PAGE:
As a credit card user, your main prerogative is to steer clear of racking up high debt (especially on a high-interest card). However, if you’ve tangled yourself in a messy debt situation, there are options to simplifying what you owe, as well as how much interest you’ll accrue. By opening a low-interest balance transfer credit card, you can get a break on your debt payments.
The most valuable feature of a balance transfer card is that it saves you money by eliminating interest. For instance, let’s say you move $2,000 from your current card, which charges an APR of 15%, to a balance transfer card, which charges an APR of 0% for 12 months. During the life of that debt, you’ll save about $300 in interest by transferring your balance.
However, these sweet terms and conditions don’t last forever, and there is a tradeoff when moving to a new card. Here are the basics to know before going through with changing your card, and transferring your balance.
The Attractive Interest Rate May Be Sneaky
That great interest rate? It’s only temporary, and the regular rate will range anywhere from 11.99% to 20.99%, so take that into consideration. Search for a card with a long introductory rate offer (ideally 21 months or longer) to stave off paying interest until you absolutely have to, as well as check what your permanent rate will be when the offer is over.
You Could Get Hit in Ways You Didn’t Expect
If you make a late payment, your rate will most likely shoot up and change from your introductory APR to the card’s permanent APR, which, in many cases can be as high as 29.99%.
Also, be cognizant of the reality that your attractive APR won’t necessarily apply to new purchases, and may only be applicable for the balance you transferred. It’s often the case that new purchases accrue interest at the permanent, higher APR, from the start. However, some introductory rate offers do cover new purchases as well, but at a fleeting rate (typically just for the first six months).
You’ll Be Charged a Fee
Most cards charge a balance transfer fee between 3% to 4%. In the past, some banks capped their transfer fees at a set dollar amount, but for most cards today, there is no limit. This means the more you transfer, the bigger your fee will be. For instance, if you transfer $10,000, a 3% fee is $300.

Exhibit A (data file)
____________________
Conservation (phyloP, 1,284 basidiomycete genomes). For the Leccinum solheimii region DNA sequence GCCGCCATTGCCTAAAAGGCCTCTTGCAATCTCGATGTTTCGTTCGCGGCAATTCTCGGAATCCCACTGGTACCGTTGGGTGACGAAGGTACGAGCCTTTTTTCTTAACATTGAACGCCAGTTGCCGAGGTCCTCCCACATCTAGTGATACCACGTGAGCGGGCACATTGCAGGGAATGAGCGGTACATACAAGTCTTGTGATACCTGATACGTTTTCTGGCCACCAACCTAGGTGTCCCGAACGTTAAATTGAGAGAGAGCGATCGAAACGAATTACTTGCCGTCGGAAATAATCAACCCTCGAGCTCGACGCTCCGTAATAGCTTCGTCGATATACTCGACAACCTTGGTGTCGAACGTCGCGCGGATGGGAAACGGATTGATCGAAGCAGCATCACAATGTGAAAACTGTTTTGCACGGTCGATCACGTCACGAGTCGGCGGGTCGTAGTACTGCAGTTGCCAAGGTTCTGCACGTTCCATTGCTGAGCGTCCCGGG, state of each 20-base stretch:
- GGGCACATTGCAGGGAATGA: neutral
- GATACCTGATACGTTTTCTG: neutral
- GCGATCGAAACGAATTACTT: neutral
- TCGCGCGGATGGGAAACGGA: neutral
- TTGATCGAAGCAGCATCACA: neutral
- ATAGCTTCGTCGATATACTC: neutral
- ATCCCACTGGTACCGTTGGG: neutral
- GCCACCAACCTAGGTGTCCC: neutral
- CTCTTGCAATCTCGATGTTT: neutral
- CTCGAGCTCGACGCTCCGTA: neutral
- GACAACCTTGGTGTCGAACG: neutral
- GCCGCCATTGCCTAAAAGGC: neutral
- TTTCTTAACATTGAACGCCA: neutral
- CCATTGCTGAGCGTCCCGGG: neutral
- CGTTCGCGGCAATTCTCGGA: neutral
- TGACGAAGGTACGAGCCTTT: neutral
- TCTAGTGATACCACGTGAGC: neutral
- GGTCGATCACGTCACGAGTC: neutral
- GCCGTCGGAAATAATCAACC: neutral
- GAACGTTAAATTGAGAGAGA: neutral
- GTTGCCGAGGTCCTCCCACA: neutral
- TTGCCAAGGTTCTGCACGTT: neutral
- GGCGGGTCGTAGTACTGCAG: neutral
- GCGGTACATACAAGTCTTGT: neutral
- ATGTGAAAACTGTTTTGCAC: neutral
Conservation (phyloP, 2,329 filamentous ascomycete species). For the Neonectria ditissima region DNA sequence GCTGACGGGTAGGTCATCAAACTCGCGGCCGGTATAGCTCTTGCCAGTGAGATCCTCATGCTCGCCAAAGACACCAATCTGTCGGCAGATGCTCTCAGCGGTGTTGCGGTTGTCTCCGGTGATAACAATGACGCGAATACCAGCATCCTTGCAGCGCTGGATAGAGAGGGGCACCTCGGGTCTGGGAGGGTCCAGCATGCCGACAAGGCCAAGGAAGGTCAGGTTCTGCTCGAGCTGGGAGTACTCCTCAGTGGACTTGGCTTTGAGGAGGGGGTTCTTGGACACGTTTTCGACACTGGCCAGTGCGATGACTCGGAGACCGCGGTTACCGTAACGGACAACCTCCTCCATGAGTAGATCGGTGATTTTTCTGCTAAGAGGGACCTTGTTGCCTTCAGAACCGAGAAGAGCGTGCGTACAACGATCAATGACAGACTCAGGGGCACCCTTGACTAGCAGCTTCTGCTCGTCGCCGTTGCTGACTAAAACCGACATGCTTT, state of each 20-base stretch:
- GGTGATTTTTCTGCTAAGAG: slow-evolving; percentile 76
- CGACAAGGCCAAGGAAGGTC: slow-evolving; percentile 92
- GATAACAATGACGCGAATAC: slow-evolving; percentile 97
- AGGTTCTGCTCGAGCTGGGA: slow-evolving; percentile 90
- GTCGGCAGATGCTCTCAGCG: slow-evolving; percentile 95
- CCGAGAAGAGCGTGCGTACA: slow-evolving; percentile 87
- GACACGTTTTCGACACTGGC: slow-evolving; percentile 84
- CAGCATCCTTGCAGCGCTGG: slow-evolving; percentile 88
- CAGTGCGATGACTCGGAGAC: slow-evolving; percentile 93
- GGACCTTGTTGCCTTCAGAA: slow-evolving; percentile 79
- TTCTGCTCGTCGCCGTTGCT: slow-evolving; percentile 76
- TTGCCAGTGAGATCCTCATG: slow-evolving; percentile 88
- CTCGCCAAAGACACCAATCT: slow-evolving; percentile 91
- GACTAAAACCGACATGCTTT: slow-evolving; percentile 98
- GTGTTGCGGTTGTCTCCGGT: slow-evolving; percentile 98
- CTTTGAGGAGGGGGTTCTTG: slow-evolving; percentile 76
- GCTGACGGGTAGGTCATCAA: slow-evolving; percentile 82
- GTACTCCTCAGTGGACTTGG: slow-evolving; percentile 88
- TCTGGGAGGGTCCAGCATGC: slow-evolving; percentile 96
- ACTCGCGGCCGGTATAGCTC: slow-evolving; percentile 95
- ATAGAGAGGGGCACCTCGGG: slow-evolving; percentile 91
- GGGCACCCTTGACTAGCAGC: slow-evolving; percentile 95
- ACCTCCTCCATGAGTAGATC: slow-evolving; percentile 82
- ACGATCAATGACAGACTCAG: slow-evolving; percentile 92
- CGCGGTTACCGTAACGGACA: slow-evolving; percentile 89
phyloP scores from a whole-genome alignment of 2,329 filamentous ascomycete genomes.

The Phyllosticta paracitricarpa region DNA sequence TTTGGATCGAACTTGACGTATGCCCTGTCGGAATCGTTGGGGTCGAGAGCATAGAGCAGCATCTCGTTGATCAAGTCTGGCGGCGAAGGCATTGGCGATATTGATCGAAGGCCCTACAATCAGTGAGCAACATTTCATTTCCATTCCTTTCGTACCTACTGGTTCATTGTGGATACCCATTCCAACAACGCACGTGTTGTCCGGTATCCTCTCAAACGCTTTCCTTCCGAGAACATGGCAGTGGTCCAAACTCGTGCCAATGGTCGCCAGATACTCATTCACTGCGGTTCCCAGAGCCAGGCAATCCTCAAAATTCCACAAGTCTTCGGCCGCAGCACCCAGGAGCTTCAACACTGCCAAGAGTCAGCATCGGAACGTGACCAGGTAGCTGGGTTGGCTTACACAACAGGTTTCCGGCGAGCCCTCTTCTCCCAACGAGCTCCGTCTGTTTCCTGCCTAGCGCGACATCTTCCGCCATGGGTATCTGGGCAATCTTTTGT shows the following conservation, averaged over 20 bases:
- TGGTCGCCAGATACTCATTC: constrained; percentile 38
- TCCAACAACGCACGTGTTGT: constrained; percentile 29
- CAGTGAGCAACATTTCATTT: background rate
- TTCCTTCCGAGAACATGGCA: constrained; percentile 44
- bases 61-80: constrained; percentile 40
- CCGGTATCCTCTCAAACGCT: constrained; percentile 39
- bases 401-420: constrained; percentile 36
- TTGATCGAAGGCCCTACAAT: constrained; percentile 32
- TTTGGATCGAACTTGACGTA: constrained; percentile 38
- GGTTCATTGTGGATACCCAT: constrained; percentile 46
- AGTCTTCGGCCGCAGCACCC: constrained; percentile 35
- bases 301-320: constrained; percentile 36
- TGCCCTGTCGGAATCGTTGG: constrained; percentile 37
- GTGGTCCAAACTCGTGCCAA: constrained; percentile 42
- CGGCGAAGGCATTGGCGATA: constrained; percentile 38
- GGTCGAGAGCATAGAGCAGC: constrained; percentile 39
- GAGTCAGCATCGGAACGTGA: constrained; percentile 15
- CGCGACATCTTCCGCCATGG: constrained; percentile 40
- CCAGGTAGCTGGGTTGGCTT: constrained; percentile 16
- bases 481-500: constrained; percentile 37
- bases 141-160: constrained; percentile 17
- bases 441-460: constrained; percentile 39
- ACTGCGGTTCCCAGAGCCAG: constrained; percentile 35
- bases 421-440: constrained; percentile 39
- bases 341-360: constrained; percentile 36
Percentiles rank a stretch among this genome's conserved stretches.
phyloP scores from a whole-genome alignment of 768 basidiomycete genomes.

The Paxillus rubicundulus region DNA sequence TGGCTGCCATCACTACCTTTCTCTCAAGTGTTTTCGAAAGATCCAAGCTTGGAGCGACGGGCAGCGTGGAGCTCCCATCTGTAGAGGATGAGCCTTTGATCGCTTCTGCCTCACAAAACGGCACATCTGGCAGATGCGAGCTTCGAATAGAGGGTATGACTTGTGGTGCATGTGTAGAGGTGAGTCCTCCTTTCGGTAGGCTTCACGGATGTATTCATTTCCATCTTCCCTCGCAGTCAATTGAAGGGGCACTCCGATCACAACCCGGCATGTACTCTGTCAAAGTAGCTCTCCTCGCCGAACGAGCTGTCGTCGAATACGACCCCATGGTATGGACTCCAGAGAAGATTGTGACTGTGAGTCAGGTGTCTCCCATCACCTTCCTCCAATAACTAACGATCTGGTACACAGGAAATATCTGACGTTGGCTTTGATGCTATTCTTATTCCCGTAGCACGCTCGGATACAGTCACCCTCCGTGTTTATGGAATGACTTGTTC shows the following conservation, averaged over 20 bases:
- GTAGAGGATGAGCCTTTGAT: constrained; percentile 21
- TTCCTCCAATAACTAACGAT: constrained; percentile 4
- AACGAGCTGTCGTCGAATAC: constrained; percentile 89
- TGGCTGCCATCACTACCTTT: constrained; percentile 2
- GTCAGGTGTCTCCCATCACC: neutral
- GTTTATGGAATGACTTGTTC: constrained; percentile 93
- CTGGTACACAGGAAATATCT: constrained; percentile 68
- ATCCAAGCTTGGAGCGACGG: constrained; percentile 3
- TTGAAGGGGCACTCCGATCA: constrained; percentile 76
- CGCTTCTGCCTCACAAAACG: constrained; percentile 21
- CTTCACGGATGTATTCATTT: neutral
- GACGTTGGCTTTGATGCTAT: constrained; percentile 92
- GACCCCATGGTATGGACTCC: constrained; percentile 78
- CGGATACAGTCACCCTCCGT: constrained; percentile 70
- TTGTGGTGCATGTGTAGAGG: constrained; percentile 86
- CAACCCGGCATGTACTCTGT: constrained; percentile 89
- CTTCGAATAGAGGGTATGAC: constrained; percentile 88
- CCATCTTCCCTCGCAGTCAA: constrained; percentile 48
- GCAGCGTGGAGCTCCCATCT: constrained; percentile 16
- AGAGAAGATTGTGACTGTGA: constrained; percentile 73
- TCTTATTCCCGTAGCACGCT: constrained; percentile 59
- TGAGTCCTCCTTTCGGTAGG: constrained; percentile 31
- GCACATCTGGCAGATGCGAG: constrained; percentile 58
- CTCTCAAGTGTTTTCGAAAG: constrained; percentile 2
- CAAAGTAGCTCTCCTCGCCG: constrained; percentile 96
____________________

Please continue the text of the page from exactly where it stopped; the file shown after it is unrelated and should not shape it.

If your debt is high, the fee is likely worth paying to escape the interest you would have ordinarily been required to pay. In order to be worth making the transfer, what you’ll be saving in interest needs to be higher than the fee you’ll pay by switching.
You’ll Need Good Credit
Before the recession, interest-free balance transfer cards were easily accessible — however, the best terms today are reserved for those with good or excellent credit. You can still get a balance transfer card, but it may not be as attractive of an offer, pending your credit score.
It’s helpful to know what your credit score is, so you can apply for a card that you’ll be more likely to be approved for. (One way to check your credit score, for free, is by using Credit.com’s Credit Report Card. It updates your credit scores monthly, and also gives you a breakdown of the components of your credit scores so you can see what areas you can improve.)
Some of Your Payments May Be Directed Away From Your Transferred Debt
Though the Credit CARD Act of 2009 requires issuers to apply any money over the minimum payment to the debt with the highest interest (typically your new purchases), issuers are free to direct minimum payments to the debt you carried over.
This means, if your card carries a high interest rate on new purchases, those charges will accrue extra interest because your minimum payments are being allocated strategically to pay off your oldest debts with a 0% APR by the card issuers. You may want to make all new purchases on a separate credit card to avoid the confusion of juggling two different debt balances.
Calculate Whether You’ll Be Saving Enough to Justify the Switch
In the end, making a wise switch to a balance transfer card will require research and a thorough understanding of the new terms and benefits. Make sure you’ll be saving enough by transferring your balance to justify paying the transfer fee and dealing with the fleeting interest reduction.
More on Credit Cards:
- The Credit.com Credit Card Learning Center
- How to Lower Your Credit Card Interest Rates
- 6 Smart Credit Card Strategies
- How Secured Cards Can Help Build Credit
- Tips for Paying Off Credit Card Debt
- How to Get a Credit Card With Bad Credit